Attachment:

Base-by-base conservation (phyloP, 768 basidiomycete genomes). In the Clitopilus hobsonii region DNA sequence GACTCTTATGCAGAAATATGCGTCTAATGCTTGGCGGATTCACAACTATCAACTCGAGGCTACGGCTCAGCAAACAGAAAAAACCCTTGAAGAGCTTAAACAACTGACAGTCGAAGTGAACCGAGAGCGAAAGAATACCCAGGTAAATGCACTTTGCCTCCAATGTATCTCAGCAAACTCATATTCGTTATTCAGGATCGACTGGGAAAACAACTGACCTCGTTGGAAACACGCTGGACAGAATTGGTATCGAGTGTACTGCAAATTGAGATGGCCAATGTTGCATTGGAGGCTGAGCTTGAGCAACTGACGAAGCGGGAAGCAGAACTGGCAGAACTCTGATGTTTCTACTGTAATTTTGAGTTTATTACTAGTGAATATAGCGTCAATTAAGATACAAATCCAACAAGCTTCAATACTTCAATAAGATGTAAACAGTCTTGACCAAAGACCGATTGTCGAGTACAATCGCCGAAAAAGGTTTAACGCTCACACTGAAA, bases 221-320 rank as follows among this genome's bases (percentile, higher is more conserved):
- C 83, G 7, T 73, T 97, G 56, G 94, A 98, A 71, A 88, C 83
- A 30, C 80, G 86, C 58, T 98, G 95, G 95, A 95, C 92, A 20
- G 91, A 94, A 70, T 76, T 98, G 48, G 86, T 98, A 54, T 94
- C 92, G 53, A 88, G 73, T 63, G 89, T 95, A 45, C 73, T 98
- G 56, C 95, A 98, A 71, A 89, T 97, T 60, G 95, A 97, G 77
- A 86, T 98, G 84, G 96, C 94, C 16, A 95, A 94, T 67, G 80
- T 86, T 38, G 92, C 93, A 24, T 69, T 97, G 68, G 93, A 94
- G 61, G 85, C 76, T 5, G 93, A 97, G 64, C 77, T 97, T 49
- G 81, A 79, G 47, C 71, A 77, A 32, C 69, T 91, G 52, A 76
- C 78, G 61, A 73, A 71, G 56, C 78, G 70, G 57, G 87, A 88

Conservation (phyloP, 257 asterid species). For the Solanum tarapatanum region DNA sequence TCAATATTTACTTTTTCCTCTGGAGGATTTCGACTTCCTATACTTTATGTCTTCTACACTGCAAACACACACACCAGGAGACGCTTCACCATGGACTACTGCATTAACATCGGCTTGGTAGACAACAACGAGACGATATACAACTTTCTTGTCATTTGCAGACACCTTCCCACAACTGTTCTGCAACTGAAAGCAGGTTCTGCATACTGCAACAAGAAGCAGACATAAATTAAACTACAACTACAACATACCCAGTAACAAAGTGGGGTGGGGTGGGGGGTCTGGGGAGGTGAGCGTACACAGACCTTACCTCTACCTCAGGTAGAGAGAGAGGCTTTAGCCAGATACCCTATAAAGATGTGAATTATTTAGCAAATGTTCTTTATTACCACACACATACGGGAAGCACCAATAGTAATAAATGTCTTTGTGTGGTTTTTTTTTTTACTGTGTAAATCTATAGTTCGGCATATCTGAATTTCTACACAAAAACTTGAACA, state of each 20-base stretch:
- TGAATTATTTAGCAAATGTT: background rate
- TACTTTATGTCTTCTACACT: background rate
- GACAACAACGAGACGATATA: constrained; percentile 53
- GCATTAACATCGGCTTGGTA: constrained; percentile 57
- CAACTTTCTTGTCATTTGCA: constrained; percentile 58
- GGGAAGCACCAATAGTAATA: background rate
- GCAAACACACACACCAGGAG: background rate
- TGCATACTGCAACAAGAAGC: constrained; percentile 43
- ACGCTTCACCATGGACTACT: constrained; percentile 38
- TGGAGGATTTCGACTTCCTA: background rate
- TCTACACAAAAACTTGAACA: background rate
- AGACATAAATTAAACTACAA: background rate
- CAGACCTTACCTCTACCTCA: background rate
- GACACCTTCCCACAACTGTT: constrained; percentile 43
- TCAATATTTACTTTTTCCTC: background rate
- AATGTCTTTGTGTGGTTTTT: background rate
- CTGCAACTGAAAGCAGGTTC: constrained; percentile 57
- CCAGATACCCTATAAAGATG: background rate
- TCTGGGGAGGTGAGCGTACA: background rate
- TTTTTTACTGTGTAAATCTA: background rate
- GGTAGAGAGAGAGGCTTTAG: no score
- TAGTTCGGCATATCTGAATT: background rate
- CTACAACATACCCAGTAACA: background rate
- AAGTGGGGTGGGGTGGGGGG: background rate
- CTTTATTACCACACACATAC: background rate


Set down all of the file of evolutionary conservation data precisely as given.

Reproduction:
Base-by-base conservation (phyloP, 768 basidiomycete genomes). In the Clitopilus hobsonii region DNA sequence GACTCTTATGCAGAAATATGCGTCTAATGCTTGGCGGATTCACAACTATCAACTCGAGGCTACGGCTCAGCAAACAGAAAAAACCCTTGAAGAGCTTAAACAACTGACAGTCGAAGTGAACCGAGAGCGAAAGAATACCCAGGTAAATGCACTTTGCCTCCAATGTATCTCAGCAAACTCATATTCGTTATTCAGGATCGACTGGGAAAACAACTGACCTCGTTGGAAACACGCTGGACAGAATTGGTATCGAGTGTACTGCAAATTGAGATGGCCAATGTTGCATTGGAGGCTGAGCTTGAGCAACTGACGAAGCGGGAAGCAGAACTGGCAGAACTCTGATGTTTCTACTGTAATTTTGAGTTTATTACTAGTGAATATAGCGTCAATTAAGATACAAATCCAACAAGCTTCAATACTTCAATAAGATGTAAACAGTCTTGACCAAAGACCGATTGTCGAGTACAATCGCCGAAAAAGGTTTAACGCTCACACTGAAA, bases 221-320 rank as follows among this genome's bases (percentile, higher is more conserved):
- C 83, G 7, T 73, T 97, G 56, G 94, A 98, A 71, A 88, C 83
- A 30, C 80, G 86, C 58, T 98, G 95, G 95, A 95, C 92, A 20
- G 91, A 94, A 70, T 76, T 98, G 48, G 86, T 98, A 54, T 94
- C 92, G 53, A 88, G 73, T 63, G 89, T 95, A 45, C 73, T 98
- G 56, C 95, A 98, A 71, A 89, T 97, T 60, G 95, A 97, G 77
- A 86, T 98, G 84, G 96, C 94, C 16, A 95, A 94, T 67, G 80
- T 86, T 38, G 92, C 93, A 24, T 69, T 97, G 68, G 93, A 94
- G 61, G 85, C 76, T 5, G 93, A 97, G 64, C 77, T 97, T 49
- G 81, A 79, G 47, C 71, A 77, A 32, C 69, T 91, G 52, A 76
- C 78, G 61, A 73, A 71, G 56, C 78, G 70, G 57, G 87, A 88

Conservation (phyloP, 257 asterid species). For the Solanum tarapatanum region DNA sequence TCAATATTTACTTTTTCCTCTGGAGGATTTCGACTTCCTATACTTTATGTCTTCTACACTGCAAACACACACACCAGGAGACGCTTCACCATGGACTACTGCATTAACATCGGCTTGGTAGACAACAACGAGACGATATACAACTTTCTTGTCATTTGCAGACACCTTCCCACAACTGTTCTGCAACTGAAAGCAGGTTCTGCATACTGCAACAAGAAGCAGACATAAATTAAACTACAACTACAACATACCCAGTAACAAAGTGGGGTGGGGTGGGGGGTCTGGGGAGGTGAGCGTACACAGACCTTACCTCTACCTCAGGTAGAGAGAGAGGCTTTAGCCAGATACCCTATAAAGATGTGAATTATTTAGCAAATGTTCTTTATTACCACACACATACGGGAAGCACCAATAGTAATAAATGTCTTTGTGTGGTTTTTTTTTTTACTGTGTAAATCTATAGTTCGGCATATCTGAATTTCTACACAAAAACTTGAACA, state of each 20-base stretch:
- TGAATTATTTAGCAAATGTT: background rate
- TACTTTATGTCTTCTACACT: background rate
- GACAACAACGAGACGATATA: constrained; percentile 53
- GCATTAACATCGGCTTGGTA: constrained; percentile 57
- CAACTTTCTTGTCATTTGCA: constrained; percentile 58
- GGGAAGCACCAATAGTAATA: background rate
- GCAAACACACACACCAGGAG: background rate
- TGCATACTGCAACAAGAAGC: constrained; percentile 43
- ACGCTTCACCATGGACTACT: constrained; percentile 38
- TGGAGGATTTCGACTTCCTA: background rate
- TCTACACAAAAACTTGAACA: background rate
- AGACATAAATTAAACTACAA: background rate
- CAGACCTTACCTCTACCTCA: background rate
- GACACCTTCCCACAACTGTT: constrained; percentile 43
- TCAATATTTACTTTTTCCTC: background rate
- AATGTCTTTGTGTGGTTTTT: background rate
- CTGCAACTGAAAGCAGGTTC: constrained; percentile 57
- CCAGATACCCTATAAAGATG: background rate
- TCTGGGGAGGTGAGCGTACA: background rate
- TTTTTTACTGTGTAAATCTA: background rate
- GGTAGAGAGAGAGGCTTTAG: no score
- TAGTTCGGCATATCTGAATT: background rate
- CTACAACATACCCAGTAACA: background rate
- AAGTGGGGTGGGGTGGGGGG: background rate
- CTTTATTACCACACACATAC: background rate